4. COUPLED WITH PROMISES ARE ENDURANCE CALLS (if you carefully notice)
As I bring this essay to a close, I want to encourage you by saying that Jesus has prayed for your spiritual endurance! Jesus prayer was that the Father would “keep” the disciples (John 17:11, 15, 24). The very fact, Jesus is praying for them is proof that Jesus understood the real danger of them being lost for otherwise they would not need to be guarded through Spirit-enabled, grace of God-enabled endurance. According to Howard Marshall, John 17 should not be seen in isolation from John 15:16 and John 16 which warn the disciples about ‘falling away’.
The promise of John 10:28, 29 that no one can pluck us from God’s hand should not be divorced from John 10:2 where Jesus gives the condition for this promise: “my sheep hear my voice; I know them and they follow me.” It is to be noted that all the verbs in this verse – especially ‘hear’ – is in present indicative sense in Greek original. Robert Shank notes, “The honest characteristic of the Greek present indicative is that it denotes the action is in progress.” There the incredible promise – “I give them eternal life, and they will never perish; no one will snatch them away from me” – is only of whom Jesus can say, “My sheep keep listening to my voice, and they keep following me!”
Wuest’s translation of John 5:24, where-in he correctly retains the present tense (‘having eternal life’) argues powerfully against using it as a text against spiritual endurance: “Most assuredly, I am saying to you He who habitually hears my word and is believing the one whom he has sent me, has life eternal …..” David Pawson brilliantly flows along this thought-line when he preached from Hebrews, that “these people [the Old-Testament believers of Hebrews 11) was still living by faith when they died”(Heb. 11:13). This clearly shows that faith should be a present possession for a believer – in other words, the believer must endure – in order to make the wonderful eternal security promises found in the New Testament work for him.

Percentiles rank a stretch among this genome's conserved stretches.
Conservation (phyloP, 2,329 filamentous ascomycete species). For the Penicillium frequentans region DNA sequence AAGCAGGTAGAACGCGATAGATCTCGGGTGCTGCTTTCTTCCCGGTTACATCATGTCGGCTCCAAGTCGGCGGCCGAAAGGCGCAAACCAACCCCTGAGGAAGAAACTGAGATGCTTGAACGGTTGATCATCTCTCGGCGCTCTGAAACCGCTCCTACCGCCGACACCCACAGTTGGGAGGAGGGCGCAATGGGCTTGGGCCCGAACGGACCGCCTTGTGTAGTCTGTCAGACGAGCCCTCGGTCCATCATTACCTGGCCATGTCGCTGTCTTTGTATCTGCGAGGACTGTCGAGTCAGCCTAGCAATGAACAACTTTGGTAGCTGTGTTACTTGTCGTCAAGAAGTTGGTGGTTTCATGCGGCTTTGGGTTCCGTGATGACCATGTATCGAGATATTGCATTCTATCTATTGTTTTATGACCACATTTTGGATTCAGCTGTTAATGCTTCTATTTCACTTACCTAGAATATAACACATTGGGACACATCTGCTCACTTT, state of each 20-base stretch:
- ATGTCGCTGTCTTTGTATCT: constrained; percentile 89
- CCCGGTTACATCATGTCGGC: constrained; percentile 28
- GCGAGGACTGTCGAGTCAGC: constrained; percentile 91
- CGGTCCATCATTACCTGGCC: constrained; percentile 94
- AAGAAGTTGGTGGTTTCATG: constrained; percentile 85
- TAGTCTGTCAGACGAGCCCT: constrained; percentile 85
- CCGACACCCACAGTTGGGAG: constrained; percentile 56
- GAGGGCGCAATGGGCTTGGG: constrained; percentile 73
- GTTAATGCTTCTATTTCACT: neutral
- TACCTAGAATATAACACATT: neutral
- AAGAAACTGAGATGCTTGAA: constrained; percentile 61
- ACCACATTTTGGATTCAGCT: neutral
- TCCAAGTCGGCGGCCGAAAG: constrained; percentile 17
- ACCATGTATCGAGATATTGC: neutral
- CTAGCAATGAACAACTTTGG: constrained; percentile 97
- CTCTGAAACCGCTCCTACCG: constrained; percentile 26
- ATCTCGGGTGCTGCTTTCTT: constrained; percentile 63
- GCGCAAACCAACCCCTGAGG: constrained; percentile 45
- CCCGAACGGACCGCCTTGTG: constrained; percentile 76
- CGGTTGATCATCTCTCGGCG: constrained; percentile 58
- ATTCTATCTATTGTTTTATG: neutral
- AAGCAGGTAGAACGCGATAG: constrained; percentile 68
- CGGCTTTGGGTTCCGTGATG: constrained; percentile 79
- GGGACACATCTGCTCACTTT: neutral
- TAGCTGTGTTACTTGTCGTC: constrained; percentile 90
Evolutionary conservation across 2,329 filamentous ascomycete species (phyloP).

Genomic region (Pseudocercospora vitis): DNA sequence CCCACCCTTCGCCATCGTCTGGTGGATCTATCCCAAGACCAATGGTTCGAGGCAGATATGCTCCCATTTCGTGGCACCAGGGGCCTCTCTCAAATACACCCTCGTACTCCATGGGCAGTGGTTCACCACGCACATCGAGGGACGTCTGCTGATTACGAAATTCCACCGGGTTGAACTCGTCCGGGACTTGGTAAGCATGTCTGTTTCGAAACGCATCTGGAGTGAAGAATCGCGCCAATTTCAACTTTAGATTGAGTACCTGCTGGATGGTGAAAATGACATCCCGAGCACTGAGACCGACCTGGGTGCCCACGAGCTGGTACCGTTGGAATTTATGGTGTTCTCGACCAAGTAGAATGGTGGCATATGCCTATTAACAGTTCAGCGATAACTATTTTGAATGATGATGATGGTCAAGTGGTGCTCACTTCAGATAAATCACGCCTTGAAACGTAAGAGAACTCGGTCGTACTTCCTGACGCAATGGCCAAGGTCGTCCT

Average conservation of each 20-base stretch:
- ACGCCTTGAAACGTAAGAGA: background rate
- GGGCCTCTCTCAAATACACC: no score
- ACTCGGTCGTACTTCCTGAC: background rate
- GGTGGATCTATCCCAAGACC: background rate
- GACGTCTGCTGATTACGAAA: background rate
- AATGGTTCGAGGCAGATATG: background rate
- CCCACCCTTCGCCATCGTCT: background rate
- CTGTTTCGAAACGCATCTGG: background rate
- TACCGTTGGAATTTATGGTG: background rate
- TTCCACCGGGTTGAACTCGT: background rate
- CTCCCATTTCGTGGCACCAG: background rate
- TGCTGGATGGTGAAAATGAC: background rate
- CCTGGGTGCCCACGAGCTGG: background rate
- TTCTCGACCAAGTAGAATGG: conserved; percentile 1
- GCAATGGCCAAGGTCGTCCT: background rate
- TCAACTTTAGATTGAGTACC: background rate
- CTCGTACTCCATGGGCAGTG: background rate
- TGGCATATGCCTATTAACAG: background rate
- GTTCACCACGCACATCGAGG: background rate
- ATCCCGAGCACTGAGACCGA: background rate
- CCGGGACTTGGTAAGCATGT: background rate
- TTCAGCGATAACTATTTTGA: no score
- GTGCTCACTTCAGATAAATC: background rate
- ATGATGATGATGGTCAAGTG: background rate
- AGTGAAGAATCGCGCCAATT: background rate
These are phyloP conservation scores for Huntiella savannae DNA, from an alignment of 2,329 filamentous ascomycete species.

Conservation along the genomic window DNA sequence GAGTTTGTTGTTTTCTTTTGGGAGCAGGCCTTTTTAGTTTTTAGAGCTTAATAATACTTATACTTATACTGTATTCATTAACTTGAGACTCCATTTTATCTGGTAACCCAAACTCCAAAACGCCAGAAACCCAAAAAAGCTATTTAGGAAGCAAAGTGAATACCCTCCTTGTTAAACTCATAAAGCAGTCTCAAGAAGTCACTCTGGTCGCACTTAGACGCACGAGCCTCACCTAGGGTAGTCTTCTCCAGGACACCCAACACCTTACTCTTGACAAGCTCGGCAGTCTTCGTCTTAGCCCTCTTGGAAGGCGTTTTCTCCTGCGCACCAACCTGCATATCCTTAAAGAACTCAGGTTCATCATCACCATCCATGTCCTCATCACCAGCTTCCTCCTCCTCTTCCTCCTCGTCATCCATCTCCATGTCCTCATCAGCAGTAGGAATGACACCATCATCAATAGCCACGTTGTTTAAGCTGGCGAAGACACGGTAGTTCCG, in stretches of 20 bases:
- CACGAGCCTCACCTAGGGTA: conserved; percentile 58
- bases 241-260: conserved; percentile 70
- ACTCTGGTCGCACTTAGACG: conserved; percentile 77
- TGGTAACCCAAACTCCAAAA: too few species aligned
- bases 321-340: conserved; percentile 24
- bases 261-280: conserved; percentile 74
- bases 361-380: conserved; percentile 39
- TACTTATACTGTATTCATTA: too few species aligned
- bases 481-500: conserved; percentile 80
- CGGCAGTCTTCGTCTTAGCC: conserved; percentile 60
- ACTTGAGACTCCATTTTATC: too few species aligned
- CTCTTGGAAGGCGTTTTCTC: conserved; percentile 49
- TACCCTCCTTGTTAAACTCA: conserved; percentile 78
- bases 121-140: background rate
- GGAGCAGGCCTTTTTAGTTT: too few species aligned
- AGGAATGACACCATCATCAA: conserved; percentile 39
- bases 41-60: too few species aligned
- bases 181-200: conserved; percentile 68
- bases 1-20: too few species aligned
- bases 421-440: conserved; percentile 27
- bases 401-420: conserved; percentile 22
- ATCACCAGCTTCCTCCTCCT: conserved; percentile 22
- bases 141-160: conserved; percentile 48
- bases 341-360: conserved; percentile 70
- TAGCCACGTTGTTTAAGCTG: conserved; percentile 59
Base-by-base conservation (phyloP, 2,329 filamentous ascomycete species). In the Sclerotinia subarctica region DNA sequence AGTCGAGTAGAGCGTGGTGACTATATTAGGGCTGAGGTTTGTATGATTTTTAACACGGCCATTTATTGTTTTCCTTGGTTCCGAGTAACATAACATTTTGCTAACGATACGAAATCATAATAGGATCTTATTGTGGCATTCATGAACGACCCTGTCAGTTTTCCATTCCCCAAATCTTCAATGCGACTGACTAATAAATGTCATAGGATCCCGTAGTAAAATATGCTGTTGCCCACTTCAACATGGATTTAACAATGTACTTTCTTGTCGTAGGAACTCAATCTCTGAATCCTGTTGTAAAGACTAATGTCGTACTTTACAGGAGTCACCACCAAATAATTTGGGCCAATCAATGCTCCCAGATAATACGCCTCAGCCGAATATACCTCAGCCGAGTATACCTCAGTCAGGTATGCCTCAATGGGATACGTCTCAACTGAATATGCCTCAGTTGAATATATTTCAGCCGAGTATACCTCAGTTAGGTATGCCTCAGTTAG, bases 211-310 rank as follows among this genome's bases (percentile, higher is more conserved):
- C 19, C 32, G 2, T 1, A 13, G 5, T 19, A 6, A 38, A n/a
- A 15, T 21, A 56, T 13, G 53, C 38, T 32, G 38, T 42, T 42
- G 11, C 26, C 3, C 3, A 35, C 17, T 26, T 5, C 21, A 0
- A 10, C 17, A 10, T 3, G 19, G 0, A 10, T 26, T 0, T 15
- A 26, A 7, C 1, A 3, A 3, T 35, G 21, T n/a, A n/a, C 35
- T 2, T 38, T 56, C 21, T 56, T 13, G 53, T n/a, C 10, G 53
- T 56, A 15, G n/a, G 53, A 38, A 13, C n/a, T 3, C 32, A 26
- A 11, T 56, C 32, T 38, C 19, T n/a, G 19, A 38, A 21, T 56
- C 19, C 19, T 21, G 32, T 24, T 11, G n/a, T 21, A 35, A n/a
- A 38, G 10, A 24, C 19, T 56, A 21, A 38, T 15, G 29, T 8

Apostle Paul wrote these glowing words of confidence: “I know him in whom I have believed and I am persuaded that he is able to keep that which I committed to him against that day” (2 Tim. 1:12). This did not mean that Apostle Paul did not believe in ongoing spiritual endurance. The same Paul wrote these glorious lines of promise which certainly indicate while he was certain that God would keep him, he also never forgot his responsibility to endure enabled by God’s grace. I Corinthians 9:27 talks about how serious Paul was when it came to exercising Spirit-empowered self-discipline with regard to ongoing, sexual, bodily purity (a stubborn failure in this, meant disqualification for Paul). Paul also worked out his salvation – needless to say, enabled by the Grace of God – with fear and trembling (Phil. 2:12). The Paul-penned sure promise of salvation in I Corinthians 3:15 – ‘he himself will be saved’ – is not absolving anyone from the need to endure. Otherwise why would there be a warning for those who fail to endure right below that promise, penned by the same Paul (See I Cor. 3:16,17; 6:13; 9:27).
The second last verse of Jude read this way: “Now all glory to God, who is able to keep you from falling away and will bring you with great joy into his glorious presence without a single fault” (Jude 23 NLT). What a glorious promise! To whom was this given? It was given to those who “keep (themselves) in the love of God” (Jude 21). Yes, the ‘God-can-keep-you-from-falling’ is for those with a Spirit-empowered willingness to endure in the love of God!
(This article was published in Evangelical Fellowship of India’s Aim magazine, November 2020 issue. Duke is the founder of Grabbing the Google Generation from Gehenna Mission, G4 Mission. This is a reader supported ministry. Find out more at http://www.dukev.org).